Linden Hills has no shortage of high-end new-build homes. But the local developer behind 4529 Chowen Ave. S says his is different.

“The Modern Scandi” is a five-bed, four-bath, 4,210 square foot single-family house on an oversized lot a few blocks from the neighborhood’s shopping district, at 43rd Street and Upton Avenue. It was one of six “dream homes” on this spring’s Twin Cities Parade of Homes. And for a cool $1.795 million — or best offer — it could be yours.

The Modern Scandi is the one of the first modern-style “spec builds” undertaken by GroundUp Development and its construction partner EHR Construction, GroundUp owner Tim Murphy said. A spec build is a new house built without a specific buyer in mind.

It’s a bit of a risk in the high-end housing market, where tastes tend conservative, but Murphy thinks its time is approaching.

“This is where the trend is going in Minnesota, but we’re not totally there yet,” he said.

If the Modern Scandi stands out from neighboring houses, blame (or thank) the two-tone steel and wood siding that Murphy sank nearly $100,000 into.It’s distinctive enough that supplier James Hardie might feature the house in its magazine, Murphy said.

Inside, the professionally designed low-voltage audio-visual wiring system — there to support high-quality surround-sound systems, interior and exterior cameras, smart LED lighting and other “fun tech” — is “a hidden secret,” Murphy said. The house also has high-bandwidth cables that minimize lag, a must for serious gamers.

Inside the Modern Scandi house. Photo courtesy of EHR Construction

For discerning buyers accustomed to more spacious suburban homes, the 33-foot-wide Modern Scandi’s efficient floor plan is a standout feature. Multiple Parade of Homes visitors “forgot they were in the city” once inside, “which is a huge compliment,” Murphy said.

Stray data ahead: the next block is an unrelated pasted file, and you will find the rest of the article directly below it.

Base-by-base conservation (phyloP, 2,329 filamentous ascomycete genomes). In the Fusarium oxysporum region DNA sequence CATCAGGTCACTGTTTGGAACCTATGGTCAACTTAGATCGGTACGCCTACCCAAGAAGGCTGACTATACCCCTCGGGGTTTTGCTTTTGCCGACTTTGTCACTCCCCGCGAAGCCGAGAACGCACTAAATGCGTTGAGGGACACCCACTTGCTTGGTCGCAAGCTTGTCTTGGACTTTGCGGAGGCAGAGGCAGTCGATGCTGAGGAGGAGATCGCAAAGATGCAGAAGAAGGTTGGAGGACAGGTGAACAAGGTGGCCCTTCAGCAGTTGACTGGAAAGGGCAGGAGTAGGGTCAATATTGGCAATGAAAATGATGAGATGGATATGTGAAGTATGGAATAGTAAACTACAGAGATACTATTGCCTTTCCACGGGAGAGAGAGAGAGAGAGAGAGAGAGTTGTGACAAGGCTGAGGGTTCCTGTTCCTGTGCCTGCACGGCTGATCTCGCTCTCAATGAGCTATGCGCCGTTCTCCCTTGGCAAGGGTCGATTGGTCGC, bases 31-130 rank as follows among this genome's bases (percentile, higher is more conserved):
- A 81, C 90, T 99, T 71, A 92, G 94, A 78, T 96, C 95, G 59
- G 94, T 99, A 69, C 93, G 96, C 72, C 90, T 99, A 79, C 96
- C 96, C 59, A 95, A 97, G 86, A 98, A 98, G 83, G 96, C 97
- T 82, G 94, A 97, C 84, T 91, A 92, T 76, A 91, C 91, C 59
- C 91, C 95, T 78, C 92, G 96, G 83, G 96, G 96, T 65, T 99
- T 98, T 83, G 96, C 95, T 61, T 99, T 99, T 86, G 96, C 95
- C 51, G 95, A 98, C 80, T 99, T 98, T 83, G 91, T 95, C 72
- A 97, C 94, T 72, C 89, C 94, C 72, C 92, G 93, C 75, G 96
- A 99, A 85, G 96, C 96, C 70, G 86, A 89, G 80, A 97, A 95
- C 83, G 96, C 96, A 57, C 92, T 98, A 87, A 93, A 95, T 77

“One guy told me he was going to steal the floor plan for a house he’s building on a narrow lakefront lot,” he said.

At about 45 feet wide, the Modern Scandi lot is “a few feet narrower than we’d like,” Murphy said. The City denied initial plans for an attached two-car garage, forcing the development team to pivot to a detached structure behind the main house. That “wasn’t ideal” because it reduced the size of the backyard. The small size was a common critique from suburban Parade of Homes visitors, Murphy said.

By Linden Hill standards, the Modern Scandi’s backyard is still quite spacious, and the new 4,210 square-foot house is a vast improvement over the tiny, century-old house torn down to make way for it. That house was just 600 square feet, give or take, and had a shaky mud and rock foundation much shallower than modern Minneapolis basements.

“It’s an honor to take a property like that, which isn’t livable in my opinion, and develop it in the direction Southwest Minneapolis is going,” Murphy said.